Windows Service Recovery Action Blob Manglement!

3 minute read

TL;WR: You can make chaotic-neutral customizations to Windows service recovery actions!
(ᴘʟᴇᴀsᴇ ᴅᴏɴ’ᴛ ᴅᴏ ᴛʜɪs)

Shameless plug: I’m going to be using ImHex in this post and. It has an eye-watering featureset and a bunch of existing patterns WerWolv/ImHex-Patterns. Definitely recommend that you check it out for binary data analysis.

You can actually edit the recovery actions of a service to include more steps that the first, second, and subsequent options available in the UI. Before I explain I just want to get the following points out of the way:

  1. Don’t do this. It’s a bad idea. No support whatsoever and nobody else will ever think to check for it. This whole post is a concertina wire bundle of edge cases.
  2. If you actually need customizable recovery you should do anything else. Alternatives include: watchdog services, wrapper/manager services, scheduled tasks, recovery scripts, hand cranked flashlights, sound powered telephones, or spark-gap radio.

With that out of the way, service recovery actions as described in the services.msc settings are stored as a binary blob in the registry. You’ll find the blob at HKLM:\\SYSTEM\CurrentControlSet\Services\[SERVICENAME] under the FailureActions binary key. I’m going to generate an example blob that does the following so that we can review it in more detail.

  1. Restart the Services
  2. Run a Program (cmd.exe)
  3. Take no Action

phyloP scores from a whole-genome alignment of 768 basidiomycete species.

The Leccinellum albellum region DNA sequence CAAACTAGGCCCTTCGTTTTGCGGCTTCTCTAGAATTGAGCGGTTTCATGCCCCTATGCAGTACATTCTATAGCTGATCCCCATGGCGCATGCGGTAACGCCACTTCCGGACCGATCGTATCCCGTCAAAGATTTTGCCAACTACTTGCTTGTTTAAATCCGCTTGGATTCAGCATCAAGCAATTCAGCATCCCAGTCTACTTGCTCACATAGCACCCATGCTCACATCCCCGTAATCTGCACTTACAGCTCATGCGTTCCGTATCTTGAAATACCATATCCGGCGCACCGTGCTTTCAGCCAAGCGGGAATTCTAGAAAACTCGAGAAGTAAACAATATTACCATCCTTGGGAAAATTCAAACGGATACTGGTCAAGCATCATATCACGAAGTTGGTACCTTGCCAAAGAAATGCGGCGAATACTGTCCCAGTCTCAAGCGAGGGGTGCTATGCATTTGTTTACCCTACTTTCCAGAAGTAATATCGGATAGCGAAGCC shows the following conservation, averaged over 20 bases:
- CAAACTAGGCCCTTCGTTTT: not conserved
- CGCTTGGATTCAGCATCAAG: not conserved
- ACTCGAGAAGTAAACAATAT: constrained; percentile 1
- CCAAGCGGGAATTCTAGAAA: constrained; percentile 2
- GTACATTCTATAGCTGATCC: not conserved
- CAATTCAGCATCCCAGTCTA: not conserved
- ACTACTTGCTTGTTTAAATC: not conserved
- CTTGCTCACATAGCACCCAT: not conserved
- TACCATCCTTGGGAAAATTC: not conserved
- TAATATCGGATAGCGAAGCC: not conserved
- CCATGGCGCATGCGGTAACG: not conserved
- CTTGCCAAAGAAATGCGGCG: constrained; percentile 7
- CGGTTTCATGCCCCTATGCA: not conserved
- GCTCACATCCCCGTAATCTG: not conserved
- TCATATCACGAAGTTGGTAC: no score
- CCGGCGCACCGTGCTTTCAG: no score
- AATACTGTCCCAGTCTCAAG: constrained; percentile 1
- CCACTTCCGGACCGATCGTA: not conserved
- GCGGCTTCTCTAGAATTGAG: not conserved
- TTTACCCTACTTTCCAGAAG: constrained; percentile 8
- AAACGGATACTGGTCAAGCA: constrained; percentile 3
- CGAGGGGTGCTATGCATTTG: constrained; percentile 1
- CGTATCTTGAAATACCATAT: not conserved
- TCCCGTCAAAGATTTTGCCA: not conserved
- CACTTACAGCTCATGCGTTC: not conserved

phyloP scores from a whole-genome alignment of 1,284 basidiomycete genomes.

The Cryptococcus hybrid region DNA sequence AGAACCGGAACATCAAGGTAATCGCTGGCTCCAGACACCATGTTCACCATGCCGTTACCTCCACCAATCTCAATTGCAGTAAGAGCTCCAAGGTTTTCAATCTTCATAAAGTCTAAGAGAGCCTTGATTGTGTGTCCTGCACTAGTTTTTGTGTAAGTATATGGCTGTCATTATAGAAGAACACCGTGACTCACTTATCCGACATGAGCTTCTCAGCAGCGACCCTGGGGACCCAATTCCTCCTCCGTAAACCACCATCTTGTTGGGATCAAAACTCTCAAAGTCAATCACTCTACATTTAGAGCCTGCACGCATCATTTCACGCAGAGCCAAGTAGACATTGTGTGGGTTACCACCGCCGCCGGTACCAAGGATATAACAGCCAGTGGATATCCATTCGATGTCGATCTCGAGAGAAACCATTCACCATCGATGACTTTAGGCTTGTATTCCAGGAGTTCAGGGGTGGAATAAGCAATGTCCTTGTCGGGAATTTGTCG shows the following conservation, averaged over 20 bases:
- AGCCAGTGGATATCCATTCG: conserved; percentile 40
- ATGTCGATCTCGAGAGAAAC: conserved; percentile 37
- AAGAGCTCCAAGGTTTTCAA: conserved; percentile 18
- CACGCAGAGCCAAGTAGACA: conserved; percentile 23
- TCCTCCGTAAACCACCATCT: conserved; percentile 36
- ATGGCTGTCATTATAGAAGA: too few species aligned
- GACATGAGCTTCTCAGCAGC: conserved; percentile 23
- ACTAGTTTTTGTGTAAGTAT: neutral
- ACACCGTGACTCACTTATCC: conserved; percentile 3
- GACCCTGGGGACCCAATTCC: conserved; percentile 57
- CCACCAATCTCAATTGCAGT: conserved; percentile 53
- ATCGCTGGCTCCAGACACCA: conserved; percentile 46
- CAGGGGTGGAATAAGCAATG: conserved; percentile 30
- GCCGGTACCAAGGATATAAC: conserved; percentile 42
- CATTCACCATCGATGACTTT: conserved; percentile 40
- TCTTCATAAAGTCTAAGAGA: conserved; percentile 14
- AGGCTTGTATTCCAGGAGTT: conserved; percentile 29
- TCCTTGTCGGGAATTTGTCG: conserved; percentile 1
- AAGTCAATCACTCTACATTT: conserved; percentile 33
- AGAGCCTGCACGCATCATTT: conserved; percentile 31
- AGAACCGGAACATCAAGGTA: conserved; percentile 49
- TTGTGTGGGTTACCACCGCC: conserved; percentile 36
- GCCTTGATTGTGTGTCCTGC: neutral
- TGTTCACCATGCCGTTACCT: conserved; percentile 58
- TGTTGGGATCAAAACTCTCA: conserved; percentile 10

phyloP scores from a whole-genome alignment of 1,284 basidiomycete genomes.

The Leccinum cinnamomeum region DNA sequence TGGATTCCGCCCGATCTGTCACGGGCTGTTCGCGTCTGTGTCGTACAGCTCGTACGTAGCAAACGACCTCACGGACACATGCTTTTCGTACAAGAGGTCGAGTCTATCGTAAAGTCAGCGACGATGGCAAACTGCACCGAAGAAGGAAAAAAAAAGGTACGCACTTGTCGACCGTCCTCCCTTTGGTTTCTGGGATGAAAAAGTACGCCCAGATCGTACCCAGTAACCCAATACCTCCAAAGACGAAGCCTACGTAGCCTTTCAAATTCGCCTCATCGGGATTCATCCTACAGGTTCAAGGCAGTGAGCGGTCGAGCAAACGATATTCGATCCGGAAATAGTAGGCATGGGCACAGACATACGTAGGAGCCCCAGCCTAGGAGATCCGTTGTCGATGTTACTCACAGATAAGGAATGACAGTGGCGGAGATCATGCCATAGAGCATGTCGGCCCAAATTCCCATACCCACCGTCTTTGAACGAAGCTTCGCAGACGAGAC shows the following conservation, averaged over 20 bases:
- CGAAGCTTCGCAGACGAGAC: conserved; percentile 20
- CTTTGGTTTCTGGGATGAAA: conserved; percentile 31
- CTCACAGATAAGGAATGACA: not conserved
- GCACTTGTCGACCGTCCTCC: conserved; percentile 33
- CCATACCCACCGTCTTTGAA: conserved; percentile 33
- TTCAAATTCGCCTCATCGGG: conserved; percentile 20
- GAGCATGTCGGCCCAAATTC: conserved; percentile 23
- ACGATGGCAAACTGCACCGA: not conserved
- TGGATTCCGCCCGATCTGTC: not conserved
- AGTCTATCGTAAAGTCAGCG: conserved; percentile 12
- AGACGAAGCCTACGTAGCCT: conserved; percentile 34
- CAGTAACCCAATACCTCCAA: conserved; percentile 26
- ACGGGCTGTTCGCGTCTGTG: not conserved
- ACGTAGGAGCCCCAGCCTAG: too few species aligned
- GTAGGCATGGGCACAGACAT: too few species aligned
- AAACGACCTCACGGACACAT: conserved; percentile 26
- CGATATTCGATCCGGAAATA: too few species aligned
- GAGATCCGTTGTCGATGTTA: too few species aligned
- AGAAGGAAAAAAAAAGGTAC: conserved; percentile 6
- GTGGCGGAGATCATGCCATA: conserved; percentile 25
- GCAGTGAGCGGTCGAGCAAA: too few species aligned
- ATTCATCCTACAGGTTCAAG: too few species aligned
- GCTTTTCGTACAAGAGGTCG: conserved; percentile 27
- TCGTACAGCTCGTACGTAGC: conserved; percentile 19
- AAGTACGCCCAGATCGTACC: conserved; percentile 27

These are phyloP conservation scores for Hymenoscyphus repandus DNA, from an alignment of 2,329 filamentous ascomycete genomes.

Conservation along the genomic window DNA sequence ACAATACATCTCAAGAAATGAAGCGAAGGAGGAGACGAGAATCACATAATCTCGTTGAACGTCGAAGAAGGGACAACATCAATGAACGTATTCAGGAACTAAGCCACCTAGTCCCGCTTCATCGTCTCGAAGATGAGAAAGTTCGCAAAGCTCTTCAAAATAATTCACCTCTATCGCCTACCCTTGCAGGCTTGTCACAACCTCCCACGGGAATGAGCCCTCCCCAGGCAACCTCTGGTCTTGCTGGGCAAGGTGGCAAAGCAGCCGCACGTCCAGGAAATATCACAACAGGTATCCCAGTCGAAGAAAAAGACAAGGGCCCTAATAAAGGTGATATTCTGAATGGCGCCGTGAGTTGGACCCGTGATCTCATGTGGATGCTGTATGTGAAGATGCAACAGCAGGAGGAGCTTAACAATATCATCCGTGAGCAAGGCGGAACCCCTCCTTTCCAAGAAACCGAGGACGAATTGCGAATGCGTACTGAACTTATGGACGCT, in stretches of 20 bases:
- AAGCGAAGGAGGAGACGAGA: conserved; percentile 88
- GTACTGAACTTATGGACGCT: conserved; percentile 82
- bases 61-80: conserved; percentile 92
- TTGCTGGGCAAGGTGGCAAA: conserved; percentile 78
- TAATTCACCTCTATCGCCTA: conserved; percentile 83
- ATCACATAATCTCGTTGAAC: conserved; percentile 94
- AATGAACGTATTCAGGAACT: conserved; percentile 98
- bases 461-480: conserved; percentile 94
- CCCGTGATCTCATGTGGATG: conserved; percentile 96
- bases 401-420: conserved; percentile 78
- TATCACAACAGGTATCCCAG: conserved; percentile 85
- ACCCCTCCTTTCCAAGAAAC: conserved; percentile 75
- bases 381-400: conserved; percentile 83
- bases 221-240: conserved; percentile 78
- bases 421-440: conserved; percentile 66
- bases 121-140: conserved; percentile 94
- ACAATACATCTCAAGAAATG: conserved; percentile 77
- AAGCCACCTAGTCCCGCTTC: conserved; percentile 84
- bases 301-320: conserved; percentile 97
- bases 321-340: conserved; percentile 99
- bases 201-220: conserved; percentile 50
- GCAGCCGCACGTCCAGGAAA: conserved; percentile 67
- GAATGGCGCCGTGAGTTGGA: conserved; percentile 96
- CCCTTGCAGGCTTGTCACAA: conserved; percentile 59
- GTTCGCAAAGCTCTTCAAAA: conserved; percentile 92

Hex View  00 01 02 03 04 05 06 07  08 09 0A 0B 0C 0D 0E 0F
00000000  00 00 00 00 00 00 00 00  01 00 00 00 03 00 00 00
00000010  14 00 00 00 01 00 00 00  60 EA 00 00 03 00 00 00
00000020  00 00 00 00 00 00 00 00  00 00 00 00 00 00 00 00
Fig 1. Example Blob

Fortunately for us this isn’t as opaque as it seems. It’s a pretty simple instance of SERVICE_FAILURE_ACTIONS with an array of SC_ACTION. We can use the following ImHex pattern code to parse this for us:

enum SC_ACTION_TYPE: u32 {
	NONE = 0,
	REBOOT = 2,
	RUN_CMD = 3

struct SC_ACTION {
	u32 Delay;

    u32     dwResetPeriod;
    u32    lpRebootMsg;
    u32    lpCommand;
    u32     cActions;
    SC_ACTION *lpsaActions[cActions] : s32;


Now we pop that blob and the pattern into ImHex and we get a nice, intuitive breakdown of the binary:

A screenshot above blob in ImHex.
Fig 3. ImHex Breakdown

With that you should have an idea where we’re going with this. You can change the lpsaActions array to as many as 1024 entries which I find hilarious. All you need to do is change the cActions value and add your new actions. We’re going to change it to 4 entries.

Var Offset Hex Value    
dwResetPeriod 0x00 : 0x03 0x00000000 0 Seconds    
lpRebootMsg 0x04 : 0x07 0x00000000 N/A (no pointer to a reboot message string)    
lpCommand 0x08 : 0x0B 0x00000001 cmd.exe (value of 1 means load command from other registry keys)    
cActions 0x0C : 0x0F 0x00000004 Array size of 4 Actions    
*lpsaActions 0x10 : 0x13 0x00000014 Pointer to the array (next DWORD)    
lpsaAction[0]:Type 0x14 : 0x17 0x00000001 SC_ACTION_TYPE RESTART (restart service)    
lpsaAction[0]:Delay 0x18 : 0x1B 0x0000EA60 Delay 60000 ms    
lpsaAction[1]:Type 0x1C : 0x1F 0x00000001 SC_ACTION_TYPE RESTART (restart service)    
lpsaAction[1]:Delay 0x20 : 0x23 0x0000EA60 Delay 60000 ms    
lpsaAction[2]:Type 0x24 : 0x27 0x00000001 SC_ACTION_TYPE RESTART (restart service)    
lpsaAction[2]:Delay 0x28 : 0x2B 0x0000EA60 Delay 60000 ms    
lpsaAction[3]:Type 0x2C : 0x2F 0x00000003 SC_ACTION_TYPE RUN_CMD (run a command)    
lpsaAction[3]:Delay 0x30 : 0x33 0x0000EA60 Delay N/A    
Fig 4. New blob breakdown